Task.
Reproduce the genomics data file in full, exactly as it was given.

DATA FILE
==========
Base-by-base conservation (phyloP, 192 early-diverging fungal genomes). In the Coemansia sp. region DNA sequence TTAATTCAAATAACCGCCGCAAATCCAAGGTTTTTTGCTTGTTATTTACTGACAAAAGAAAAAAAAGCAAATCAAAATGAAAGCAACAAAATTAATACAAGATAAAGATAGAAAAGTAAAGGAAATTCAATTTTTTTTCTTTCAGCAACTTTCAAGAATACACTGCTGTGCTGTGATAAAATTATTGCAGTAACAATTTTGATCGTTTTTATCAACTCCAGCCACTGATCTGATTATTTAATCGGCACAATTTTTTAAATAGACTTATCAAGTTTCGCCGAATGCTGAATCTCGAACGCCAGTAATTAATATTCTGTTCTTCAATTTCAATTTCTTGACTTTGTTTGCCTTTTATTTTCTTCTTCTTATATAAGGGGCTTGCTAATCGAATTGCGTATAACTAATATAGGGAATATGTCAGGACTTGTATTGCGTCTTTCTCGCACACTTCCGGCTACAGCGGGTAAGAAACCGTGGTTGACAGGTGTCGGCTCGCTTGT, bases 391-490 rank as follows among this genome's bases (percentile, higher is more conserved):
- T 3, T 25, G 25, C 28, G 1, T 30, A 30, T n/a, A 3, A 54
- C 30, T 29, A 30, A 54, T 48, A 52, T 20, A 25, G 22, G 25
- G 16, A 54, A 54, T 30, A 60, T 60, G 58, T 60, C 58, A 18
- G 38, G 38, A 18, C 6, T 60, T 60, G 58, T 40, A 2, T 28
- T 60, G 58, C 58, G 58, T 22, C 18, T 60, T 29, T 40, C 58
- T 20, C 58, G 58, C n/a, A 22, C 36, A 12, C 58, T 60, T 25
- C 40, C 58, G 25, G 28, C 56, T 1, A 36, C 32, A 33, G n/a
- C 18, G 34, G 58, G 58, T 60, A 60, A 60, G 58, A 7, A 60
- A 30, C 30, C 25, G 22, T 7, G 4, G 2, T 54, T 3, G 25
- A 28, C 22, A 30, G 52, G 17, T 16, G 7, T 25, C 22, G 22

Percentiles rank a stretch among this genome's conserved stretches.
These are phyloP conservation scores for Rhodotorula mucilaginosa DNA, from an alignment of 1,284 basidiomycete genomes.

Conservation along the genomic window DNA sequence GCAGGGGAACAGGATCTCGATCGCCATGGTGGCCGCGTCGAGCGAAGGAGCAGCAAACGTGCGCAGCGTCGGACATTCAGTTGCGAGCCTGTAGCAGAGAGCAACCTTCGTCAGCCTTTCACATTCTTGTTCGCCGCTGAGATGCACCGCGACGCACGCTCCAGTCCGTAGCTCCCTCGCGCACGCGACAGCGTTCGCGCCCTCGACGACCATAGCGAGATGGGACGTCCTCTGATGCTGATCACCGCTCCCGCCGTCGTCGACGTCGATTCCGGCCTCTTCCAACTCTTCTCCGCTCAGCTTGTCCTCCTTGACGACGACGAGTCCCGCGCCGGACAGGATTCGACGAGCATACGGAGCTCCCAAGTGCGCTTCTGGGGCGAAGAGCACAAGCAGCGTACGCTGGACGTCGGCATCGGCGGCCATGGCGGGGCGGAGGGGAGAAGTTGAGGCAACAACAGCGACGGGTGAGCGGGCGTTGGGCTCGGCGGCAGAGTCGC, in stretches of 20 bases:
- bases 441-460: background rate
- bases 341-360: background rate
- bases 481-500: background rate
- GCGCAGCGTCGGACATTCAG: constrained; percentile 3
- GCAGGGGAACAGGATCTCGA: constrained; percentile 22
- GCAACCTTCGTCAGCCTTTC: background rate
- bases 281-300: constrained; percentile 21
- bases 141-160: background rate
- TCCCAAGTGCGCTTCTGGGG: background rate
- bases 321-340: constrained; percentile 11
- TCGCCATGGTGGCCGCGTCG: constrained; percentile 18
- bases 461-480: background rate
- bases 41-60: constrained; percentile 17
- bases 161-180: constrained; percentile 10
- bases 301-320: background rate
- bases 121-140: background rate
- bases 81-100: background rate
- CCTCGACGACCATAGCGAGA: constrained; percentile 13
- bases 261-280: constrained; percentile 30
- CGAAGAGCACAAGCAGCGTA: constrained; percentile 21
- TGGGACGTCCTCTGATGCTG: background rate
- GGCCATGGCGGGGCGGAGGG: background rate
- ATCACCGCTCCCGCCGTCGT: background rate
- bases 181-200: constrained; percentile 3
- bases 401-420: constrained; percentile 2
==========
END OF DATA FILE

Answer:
Base-by-base conservation (phyloP, 192 early-diverging fungal genomes). In the Coemansia sp. region DNA sequence TTAATTCAAATAACCGCCGCAAATCCAAGGTTTTTTGCTTGTTATTTACTGACAAAAGAAAAAAAAGCAAATCAAAATGAAAGCAACAAAATTAATACAAGATAAAGATAGAAAAGTAAAGGAAATTCAATTTTTTTTCTTTCAGCAACTTTCAAGAATACACTGCTGTGCTGTGATAAAATTATTGCAGTAACAATTTTGATCGTTTTTATCAACTCCAGCCACTGATCTGATTATTTAATCGGCACAATTTTTTAAATAGACTTATCAAGTTTCGCCGAATGCTGAATCTCGAACGCCAGTAATTAATATTCTGTTCTTCAATTTCAATTTCTTGACTTTGTTTGCCTTTTATTTTCTTCTTCTTATATAAGGGGCTTGCTAATCGAATTGCGTATAACTAATATAGGGAATATGTCAGGACTTGTATTGCGTCTTTCTCGCACACTTCCGGCTACAGCGGGTAAGAAACCGTGGTTGACAGGTGTCGGCTCGCTTGT, bases 391-490 rank as follows among this genome's bases (percentile, higher is more conserved):
- T 3, T 25, G 25, C 28, G 1, T 30, A 30, T n/a, A 3, A 54
- C 30, T 29, A 30, A 54, T 48, A 52, T 20, A 25, G 22, G 25
- G 16, A 54, A 54, T 30, A 60, T 60, G 58, T 60, C 58, A 18
- G 38, G 38, A 18, C 6, T 60, T 60, G 58, T 40, A 2, T 28
- T 60, G 58, C 58, G 58, T 22, C 18, T 60, T 29, T 40, C 58
- T 20, C 58, G 58, C n/a, A 22, C 36, A 12, C 58, T 60, T 25
- C 40, C 58, G 25, G 28, C 56, T 1, A 36, C 32, A 33, G n/a
- C 18, G 34, G 58, G 58, T 60, A 60, A 60, G 58, A 7, A 60
- A 30, C 30, C 25, G 22, T 7, G 4, G 2, T 54, T 3, G 25
- A 28, C 22, A 30, G 52, G 17, T 16, G 7, T 25, C 22, G 22

Percentiles rank a stretch among this genome's conserved stretches.
These are phyloP conservation scores for Rhodotorula mucilaginosa DNA, from an alignment of 1,284 basidiomycete genomes.

Conservation along the genomic window DNA sequence GCAGGGGAACAGGATCTCGATCGCCATGGTGGCCGCGTCGAGCGAAGGAGCAGCAAACGTGCGCAGCGTCGGACATTCAGTTGCGAGCCTGTAGCAGAGAGCAACCTTCGTCAGCCTTTCACATTCTTGTTCGCCGCTGAGATGCACCGCGACGCACGCTCCAGTCCGTAGCTCCCTCGCGCACGCGACAGCGTTCGCGCCCTCGACGACCATAGCGAGATGGGACGTCCTCTGATGCTGATCACCGCTCCCGCCGTCGTCGACGTCGATTCCGGCCTCTTCCAACTCTTCTCCGCTCAGCTTGTCCTCCTTGACGACGACGAGTCCCGCGCCGGACAGGATTCGACGAGCATACGGAGCTCCCAAGTGCGCTTCTGGGGCGAAGAGCACAAGCAGCGTACGCTGGACGTCGGCATCGGCGGCCATGGCGGGGCGGAGGGGAGAAGTTGAGGCAACAACAGCGACGGGTGAGCGGGCGTTGGGCTCGGCGGCAGAGTCGC, in stretches of 20 bases:
- bases 441-460: background rate
- bases 341-360: background rate
- bases 481-500: background rate
- GCGCAGCGTCGGACATTCAG: constrained; percentile 3
- GCAGGGGAACAGGATCTCGA: constrained; percentile 22
- GCAACCTTCGTCAGCCTTTC: background rate
- bases 281-300: constrained; percentile 21
- bases 141-160: background rate
- TCCCAAGTGCGCTTCTGGGG: background rate
- bases 321-340: constrained; percentile 11
- TCGCCATGGTGGCCGCGTCG: constrained; percentile 18
- bases 461-480: background rate
- bases 41-60: constrained; percentile 17
- bases 161-180: constrained; percentile 10
- bases 301-320: background rate
- bases 121-140: background rate
- bases 81-100: background rate
- CCTCGACGACCATAGCGAGA: constrained; percentile 13
- bases 261-280: constrained; percentile 30
- CGAAGAGCACAAGCAGCGTA: constrained; percentile 21
- TGGGACGTCCTCTGATGCTG: background rate
- GGCCATGGCGGGGCGGAGGG: background rate
- ATCACCGCTCCCGCCGTCGT: background rate
- bases 181-200: constrained; percentile 3
- bases 401-420: constrained; percentile 2